I wasn't very inspired by today's theme, but then I saw this escalator: taking it and going from one floor to another is also some kind of transition... Click here to view thumbnails of all participants in the theme day.
Christmas season is here... Today is the first day of Advent, casually speaking the countdown for Christmas... In Austria it's a tradition to buy an Advent wreath and light one candle on the first Sunday of Advent, two on the second and so on, until on the last Sunday before Christmas all four candles are lit. I like this tradition, even if currently I don't have any Christmas spirit...
The Schlossberg is located in the very city center of Graz. The city owes its name to the castle, which was built in the 16th century on this hill. From the Slavonic word Gradec for "little castle" later emerged Graz. After a victory over the Habsburgs in 1809, Napoleon demanded the demolition of the fortress. A huge amount of money paid to the French by the burghers of Graz could prevent the Clock Tower (in this photo) and the Bell Tower from being destroyed. TheClock Toweris a recognisable icon for the city, and there's a special thing about it: the clock's hands have opposite roles to the common notion, with the larger one marking hours while the smaller is for minutes.
The construction of the "Landhaus" started in 1557. The prestigious building for the Styrian estates was designed by the Italian architect Domenico dell’Allio, even today it is the seat of the regional government of Graz. The building has a beautiful Renaissance-style arcaded courtyard.
The Bel Étage of Eggenberg Palace has remained almost unchanged since the 18th century. Furnished with original 17th and 18th century designs, furniture, tapestries and decorations, the circle of 24 state rooms is among the most significant ensembles in Austria. The highlight of the state rooms is the Planetary Room, completed in 1685. The name derives from the cycle of paintings by the court artist Hans Adam Weissenkircher. With its complex artistic programme, which merged astrological and hermetical ideas, number symbolism and family mythology to form a complex allegory to glorify the Eggenberg dynasty, the Planetary Room is ranked among the most impressive pieces of early Baroque interior decoration in Central Europe.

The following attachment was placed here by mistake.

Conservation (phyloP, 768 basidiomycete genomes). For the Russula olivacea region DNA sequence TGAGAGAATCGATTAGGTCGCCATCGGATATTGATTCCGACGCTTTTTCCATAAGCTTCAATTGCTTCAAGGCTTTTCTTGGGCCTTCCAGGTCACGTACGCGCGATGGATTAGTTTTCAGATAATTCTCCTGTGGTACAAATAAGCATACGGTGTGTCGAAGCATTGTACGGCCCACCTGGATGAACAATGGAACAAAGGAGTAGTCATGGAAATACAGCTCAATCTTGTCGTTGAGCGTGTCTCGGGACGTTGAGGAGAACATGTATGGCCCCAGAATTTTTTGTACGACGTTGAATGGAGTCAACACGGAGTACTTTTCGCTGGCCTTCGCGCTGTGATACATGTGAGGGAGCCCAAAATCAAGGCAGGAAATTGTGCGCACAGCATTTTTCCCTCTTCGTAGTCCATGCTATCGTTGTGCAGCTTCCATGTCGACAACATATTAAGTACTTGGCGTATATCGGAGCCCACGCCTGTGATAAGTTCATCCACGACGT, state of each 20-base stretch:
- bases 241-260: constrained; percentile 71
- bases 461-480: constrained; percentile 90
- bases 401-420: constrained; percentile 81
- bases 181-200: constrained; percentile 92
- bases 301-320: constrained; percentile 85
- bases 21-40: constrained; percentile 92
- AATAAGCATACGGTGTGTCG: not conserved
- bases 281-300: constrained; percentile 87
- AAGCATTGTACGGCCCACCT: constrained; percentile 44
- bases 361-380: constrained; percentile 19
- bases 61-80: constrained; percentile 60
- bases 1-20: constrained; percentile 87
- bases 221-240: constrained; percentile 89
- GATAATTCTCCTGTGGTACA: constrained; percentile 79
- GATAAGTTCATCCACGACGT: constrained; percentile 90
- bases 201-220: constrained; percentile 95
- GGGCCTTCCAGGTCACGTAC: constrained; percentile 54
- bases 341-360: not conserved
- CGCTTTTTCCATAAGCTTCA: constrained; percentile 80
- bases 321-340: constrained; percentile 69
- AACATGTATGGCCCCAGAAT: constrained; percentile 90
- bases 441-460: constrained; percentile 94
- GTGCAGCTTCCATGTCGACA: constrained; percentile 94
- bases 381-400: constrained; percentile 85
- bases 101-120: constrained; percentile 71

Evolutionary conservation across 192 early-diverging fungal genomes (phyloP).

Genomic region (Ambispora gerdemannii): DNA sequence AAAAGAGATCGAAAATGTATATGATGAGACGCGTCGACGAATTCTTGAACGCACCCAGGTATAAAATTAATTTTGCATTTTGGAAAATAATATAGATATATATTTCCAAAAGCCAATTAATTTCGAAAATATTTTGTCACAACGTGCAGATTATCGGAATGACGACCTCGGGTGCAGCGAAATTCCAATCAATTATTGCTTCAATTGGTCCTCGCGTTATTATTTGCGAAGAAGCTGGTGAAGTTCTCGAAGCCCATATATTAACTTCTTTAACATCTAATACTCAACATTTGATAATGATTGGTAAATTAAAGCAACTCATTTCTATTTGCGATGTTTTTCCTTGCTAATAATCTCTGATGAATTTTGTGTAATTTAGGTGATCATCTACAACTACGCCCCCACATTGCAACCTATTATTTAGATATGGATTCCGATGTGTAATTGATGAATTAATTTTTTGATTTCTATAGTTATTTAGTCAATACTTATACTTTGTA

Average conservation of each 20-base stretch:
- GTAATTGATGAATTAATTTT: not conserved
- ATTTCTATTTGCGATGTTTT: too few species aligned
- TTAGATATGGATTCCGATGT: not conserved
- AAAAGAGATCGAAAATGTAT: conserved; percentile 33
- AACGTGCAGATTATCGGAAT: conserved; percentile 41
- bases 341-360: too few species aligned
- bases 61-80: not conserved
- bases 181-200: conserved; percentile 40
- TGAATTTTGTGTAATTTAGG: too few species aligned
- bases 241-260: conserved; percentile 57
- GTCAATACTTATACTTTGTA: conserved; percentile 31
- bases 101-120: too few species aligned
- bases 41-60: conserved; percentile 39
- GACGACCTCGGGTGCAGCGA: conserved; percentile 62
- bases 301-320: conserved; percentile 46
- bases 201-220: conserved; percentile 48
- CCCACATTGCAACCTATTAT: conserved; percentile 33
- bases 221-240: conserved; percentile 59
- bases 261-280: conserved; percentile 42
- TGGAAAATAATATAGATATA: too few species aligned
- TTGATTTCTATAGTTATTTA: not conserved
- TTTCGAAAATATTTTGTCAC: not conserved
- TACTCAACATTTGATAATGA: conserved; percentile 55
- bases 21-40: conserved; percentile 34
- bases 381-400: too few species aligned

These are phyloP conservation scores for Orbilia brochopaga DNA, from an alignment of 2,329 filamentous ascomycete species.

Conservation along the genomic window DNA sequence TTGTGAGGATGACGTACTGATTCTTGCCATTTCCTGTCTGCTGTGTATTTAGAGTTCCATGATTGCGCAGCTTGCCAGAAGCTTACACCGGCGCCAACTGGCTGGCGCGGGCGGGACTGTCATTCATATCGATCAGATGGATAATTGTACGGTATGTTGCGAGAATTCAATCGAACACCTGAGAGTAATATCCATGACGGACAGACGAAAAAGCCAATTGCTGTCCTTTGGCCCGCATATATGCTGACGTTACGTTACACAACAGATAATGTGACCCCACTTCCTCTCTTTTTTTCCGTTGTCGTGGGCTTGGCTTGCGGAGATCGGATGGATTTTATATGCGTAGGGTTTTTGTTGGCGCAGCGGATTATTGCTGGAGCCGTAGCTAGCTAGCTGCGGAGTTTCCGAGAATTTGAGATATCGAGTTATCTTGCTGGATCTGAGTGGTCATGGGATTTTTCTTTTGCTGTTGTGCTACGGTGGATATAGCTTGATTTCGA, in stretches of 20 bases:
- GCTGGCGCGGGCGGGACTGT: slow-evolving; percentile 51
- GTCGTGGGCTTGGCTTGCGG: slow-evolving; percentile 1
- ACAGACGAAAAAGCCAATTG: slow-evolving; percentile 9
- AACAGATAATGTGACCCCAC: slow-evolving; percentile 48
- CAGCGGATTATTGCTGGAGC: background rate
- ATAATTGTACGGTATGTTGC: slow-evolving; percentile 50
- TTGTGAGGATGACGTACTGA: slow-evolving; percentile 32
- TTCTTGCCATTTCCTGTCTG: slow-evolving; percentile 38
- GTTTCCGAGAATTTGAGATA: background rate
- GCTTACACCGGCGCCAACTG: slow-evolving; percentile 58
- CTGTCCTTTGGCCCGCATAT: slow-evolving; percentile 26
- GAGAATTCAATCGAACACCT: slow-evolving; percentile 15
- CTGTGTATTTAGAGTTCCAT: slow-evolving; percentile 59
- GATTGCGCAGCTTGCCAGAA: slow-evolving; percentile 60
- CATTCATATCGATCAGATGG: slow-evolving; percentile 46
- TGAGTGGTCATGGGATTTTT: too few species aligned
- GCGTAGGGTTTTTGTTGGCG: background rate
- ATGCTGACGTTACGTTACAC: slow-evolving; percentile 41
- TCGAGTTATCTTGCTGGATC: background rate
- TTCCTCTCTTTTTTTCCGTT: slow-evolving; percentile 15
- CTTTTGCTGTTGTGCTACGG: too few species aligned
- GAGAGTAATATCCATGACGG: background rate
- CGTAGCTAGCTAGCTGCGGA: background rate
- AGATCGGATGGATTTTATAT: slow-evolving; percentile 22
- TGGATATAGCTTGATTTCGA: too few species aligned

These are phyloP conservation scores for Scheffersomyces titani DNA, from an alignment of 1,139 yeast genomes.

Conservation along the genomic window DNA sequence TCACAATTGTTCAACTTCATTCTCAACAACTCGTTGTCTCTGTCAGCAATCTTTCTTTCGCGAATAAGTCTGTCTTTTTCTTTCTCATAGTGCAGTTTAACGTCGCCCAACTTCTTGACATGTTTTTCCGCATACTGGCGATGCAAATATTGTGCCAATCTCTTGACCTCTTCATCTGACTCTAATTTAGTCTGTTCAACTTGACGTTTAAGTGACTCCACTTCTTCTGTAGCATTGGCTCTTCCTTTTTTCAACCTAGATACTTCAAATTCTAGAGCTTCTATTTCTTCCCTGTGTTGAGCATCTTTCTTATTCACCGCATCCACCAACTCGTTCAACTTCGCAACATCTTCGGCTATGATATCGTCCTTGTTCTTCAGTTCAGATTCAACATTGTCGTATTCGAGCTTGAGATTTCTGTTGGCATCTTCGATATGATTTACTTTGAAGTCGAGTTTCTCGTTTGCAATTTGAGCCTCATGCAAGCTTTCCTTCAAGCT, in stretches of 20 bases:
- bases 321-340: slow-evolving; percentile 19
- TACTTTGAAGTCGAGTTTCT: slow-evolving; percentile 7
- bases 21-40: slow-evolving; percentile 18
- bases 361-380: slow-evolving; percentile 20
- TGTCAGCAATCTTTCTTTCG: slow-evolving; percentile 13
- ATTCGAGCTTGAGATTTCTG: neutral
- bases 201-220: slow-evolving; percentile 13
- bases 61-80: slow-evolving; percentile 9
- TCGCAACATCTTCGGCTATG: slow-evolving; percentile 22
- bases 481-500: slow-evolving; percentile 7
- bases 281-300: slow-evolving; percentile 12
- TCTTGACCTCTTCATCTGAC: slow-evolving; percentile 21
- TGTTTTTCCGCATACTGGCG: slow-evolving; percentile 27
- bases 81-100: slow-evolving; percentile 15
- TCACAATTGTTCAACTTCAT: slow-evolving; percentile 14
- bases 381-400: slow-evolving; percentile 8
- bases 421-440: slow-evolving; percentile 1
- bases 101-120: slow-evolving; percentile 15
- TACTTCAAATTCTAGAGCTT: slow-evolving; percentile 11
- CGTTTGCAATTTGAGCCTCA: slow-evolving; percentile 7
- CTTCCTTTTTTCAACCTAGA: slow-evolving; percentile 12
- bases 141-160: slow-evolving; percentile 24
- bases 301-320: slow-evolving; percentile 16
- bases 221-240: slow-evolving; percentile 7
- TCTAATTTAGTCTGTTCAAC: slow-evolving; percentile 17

Eggenberg Palace was built post-1625 by Italian architect and artist Pietro de Pomis as a residence for the imperial governor Hans Ulrich von Eggenberg. The edifice was designed as a huge allegory, a symbolic representation of the universe, where the erudite client set out his notion of an ideal world in an age of chaos and disintegration.
This week I take you to Graz, the capital of the federal state of Styria and Austria's second largest city where I spent the weekend before last. Let's start our tour with the city hall: It was designed by the Viennese architects Alexander Wielemans von Monteforte and Theodor Reuter and completed in 1893. Inthe 20th century the main facade was radically simplified.